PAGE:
The uprisings were going to happen no matter what because Black people have truly had enough. We are done. This is it.

CON: Yeah. And you took it there.

RG: I sure did.

CON: I was telling someone recently that “String Theory” felt as much like a pandemic story as a love story about loving a person enough to allow them their faith. Even if you feel like, Hm, I don’t know.

RG: Yes.

CON: Back in March, we also didn’t know George Floyd would be killed by Minneapolis police, that Breonna Taylor would be killed in Kentucky. So this has all started an uprising the likes of which this country hasn’t seen in 50 years, to be close. No one could’ve anticipated that. But how much does it surprise you?

RG: This time, I’m surprised. Because so many Black people have been brutally murdered at the hands of police time and time again. And what was so different about George Floyd? I can’t figure it out. In fact I have an essay coming out in the Times where I try to think through this: Why now? And it’s interesting because now everyone is saying, “Read books by Black authors” and “Go to Black restaurants” and so on. And this level of enthusiasm for blackness is probably going to last two or three weeks. And then we’re going to go back to the status quo. And it’s really frustrating. And so this is a bittersweet moment. Like, at least people are paying attention to racism and realizing what systemic racism is. But it’s like an outfit. It’s something that especially white people can put on and take off at will because they don’t have to live with the consequences of it. And so it’s bittersweet, because I look at people saying, “Read these books,” and of course my name gets thrown in with a bunch of other really talented Black writers, and quite frankly, you should’ve been reading us all along. So it’s just—I don’t even know what to make of this moment. But I am very heartened by the same sustained protests. Yesterday in Los Angeles, 30,000 people marched in West Hollywood.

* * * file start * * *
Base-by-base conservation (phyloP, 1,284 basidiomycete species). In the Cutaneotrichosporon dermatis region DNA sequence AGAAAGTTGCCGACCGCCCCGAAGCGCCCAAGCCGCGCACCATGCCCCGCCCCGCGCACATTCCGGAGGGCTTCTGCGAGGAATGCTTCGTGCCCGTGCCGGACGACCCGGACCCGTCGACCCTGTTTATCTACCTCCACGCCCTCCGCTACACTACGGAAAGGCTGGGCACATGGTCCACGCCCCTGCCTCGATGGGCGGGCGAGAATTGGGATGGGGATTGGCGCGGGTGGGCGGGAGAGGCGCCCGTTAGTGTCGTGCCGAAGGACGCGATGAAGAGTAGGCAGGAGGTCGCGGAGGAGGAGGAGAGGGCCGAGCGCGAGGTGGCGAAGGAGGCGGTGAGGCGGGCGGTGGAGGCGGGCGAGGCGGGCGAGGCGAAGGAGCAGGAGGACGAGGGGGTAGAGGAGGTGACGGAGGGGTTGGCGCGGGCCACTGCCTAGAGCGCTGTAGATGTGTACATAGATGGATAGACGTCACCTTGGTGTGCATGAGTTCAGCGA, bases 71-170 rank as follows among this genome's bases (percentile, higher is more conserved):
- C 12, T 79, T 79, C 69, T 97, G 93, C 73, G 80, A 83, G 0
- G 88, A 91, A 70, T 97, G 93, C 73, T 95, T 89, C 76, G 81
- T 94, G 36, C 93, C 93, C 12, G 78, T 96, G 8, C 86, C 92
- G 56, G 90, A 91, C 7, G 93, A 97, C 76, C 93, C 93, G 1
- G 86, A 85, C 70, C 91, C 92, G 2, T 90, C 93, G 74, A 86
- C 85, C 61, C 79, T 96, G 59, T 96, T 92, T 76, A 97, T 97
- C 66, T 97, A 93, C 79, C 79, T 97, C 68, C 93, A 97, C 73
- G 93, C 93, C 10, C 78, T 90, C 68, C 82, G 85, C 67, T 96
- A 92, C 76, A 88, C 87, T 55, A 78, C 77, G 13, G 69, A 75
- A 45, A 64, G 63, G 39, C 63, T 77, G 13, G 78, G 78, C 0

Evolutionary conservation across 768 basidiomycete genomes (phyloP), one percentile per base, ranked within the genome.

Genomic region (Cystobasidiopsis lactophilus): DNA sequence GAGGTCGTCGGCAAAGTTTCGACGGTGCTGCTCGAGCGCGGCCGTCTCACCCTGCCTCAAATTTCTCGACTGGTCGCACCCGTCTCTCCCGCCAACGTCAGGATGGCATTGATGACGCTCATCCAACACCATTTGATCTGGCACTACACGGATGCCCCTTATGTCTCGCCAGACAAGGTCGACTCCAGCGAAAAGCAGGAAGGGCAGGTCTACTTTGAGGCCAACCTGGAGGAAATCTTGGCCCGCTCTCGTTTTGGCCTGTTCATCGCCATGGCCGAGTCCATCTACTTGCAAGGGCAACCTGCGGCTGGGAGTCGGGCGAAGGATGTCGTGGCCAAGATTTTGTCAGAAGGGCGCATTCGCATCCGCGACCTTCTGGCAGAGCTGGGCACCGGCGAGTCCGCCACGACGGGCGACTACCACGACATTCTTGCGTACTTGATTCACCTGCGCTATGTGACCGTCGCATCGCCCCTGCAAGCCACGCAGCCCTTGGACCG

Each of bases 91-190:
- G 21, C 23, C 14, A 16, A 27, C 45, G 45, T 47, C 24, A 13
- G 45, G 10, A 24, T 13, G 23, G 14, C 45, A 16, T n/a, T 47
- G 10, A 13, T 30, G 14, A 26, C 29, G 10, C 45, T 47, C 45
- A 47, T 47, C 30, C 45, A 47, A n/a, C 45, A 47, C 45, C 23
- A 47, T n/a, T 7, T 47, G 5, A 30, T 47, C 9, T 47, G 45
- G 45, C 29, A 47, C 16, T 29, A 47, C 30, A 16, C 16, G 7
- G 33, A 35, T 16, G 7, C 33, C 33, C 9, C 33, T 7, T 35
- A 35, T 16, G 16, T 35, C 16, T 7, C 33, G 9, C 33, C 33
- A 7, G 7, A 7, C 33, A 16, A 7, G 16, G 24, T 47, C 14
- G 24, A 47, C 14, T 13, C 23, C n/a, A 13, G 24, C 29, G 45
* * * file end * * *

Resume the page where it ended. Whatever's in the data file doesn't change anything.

CON: Fifteen thousand in Brooklyn.